(After writing some posts directed at other mathematicians, here is one for everybody.)

I was sifting through some old issues of Crux Mathematicorum last Friday. For those of you who don’t know, this is a wonderful magazine that contains tons of math questions generally like those you would see in a math contest or olympiad, and the difficulty ranges from elementary school to undergraduate. In the September 2009 issue, I stumbled upon the following nice problem originally from the 2005 Brazilian Mathematical Olympiad. It is one of those problems that is mathematical in flavour and doesn’t need any previous math knowledge to begin thinking about the problem. For me, a nice problem is one that rewards you for thinking about it and can be attacked from many different angles.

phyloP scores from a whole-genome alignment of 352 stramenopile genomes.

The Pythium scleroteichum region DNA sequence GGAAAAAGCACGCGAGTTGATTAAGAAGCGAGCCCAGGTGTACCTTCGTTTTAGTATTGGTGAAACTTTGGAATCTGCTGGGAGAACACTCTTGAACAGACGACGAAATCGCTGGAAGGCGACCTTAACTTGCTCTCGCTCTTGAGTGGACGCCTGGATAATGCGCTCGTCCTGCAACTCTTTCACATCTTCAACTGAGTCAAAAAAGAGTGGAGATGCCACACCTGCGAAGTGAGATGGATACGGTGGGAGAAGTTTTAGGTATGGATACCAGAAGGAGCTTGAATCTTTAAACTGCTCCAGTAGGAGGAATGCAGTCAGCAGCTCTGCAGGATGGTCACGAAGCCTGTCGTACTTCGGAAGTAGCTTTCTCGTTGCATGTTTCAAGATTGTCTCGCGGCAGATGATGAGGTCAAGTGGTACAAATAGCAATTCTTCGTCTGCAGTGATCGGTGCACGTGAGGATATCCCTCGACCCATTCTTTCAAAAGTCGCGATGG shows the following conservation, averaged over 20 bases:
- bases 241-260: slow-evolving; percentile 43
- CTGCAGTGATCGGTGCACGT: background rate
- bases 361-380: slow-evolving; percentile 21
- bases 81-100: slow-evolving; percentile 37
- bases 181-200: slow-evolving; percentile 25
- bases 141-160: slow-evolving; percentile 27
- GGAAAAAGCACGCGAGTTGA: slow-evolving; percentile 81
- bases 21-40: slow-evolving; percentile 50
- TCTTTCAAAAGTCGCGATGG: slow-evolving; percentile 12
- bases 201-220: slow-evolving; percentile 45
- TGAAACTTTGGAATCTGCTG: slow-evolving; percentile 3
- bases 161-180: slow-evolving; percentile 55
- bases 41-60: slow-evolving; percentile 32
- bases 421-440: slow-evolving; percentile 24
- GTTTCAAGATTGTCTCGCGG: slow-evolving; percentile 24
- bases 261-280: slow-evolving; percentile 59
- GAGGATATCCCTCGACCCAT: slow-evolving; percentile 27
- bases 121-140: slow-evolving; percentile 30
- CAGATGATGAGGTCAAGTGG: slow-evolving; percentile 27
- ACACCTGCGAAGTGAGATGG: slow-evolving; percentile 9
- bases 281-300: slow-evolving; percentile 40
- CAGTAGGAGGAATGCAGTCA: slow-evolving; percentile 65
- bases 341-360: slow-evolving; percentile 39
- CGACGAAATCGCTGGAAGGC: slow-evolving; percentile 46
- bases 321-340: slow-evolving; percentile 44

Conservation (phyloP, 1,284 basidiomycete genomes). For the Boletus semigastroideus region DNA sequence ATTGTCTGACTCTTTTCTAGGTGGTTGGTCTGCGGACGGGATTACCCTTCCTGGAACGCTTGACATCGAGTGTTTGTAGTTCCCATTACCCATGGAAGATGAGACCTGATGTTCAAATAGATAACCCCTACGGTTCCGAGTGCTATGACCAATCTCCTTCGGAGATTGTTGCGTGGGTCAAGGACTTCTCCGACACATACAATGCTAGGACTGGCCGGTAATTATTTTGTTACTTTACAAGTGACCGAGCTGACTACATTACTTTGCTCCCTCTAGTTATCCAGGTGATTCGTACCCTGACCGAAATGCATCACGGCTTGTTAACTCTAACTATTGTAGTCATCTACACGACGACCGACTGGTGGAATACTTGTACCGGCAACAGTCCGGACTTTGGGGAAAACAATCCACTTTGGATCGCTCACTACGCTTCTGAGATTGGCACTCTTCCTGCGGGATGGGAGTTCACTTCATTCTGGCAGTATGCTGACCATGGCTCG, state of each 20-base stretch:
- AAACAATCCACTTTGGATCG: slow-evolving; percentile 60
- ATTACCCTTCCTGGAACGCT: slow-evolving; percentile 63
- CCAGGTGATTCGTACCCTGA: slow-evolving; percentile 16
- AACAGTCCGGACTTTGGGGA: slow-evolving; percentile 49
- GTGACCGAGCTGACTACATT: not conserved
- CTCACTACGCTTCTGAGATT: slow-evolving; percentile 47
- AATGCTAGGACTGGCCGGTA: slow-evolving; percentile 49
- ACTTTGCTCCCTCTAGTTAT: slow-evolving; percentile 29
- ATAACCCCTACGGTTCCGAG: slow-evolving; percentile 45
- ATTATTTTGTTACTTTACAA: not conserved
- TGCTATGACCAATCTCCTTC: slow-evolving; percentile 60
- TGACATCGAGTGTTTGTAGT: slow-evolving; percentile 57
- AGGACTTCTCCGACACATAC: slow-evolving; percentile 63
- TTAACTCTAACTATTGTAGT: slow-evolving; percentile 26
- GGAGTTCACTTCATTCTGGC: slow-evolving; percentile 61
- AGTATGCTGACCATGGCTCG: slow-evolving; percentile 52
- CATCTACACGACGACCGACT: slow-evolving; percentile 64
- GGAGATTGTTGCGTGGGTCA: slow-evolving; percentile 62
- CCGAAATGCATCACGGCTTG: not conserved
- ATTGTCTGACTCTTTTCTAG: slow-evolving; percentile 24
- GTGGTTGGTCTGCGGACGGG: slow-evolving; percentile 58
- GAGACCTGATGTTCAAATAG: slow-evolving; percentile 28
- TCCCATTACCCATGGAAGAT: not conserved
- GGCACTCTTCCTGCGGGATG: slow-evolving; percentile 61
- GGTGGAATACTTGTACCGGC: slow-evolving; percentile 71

So here’s the problem as stated:

We have four charged batteries, four uncharged batteries, and a flashlight which needs two charged batteries to work. We do not know which batteries are charged and which ones are uncharged. What is the least number of attempts that suffices to make sure the flashlight will work? (An attempt consists of putting two batteries in the flashlight and checking if the flashlight works or not.)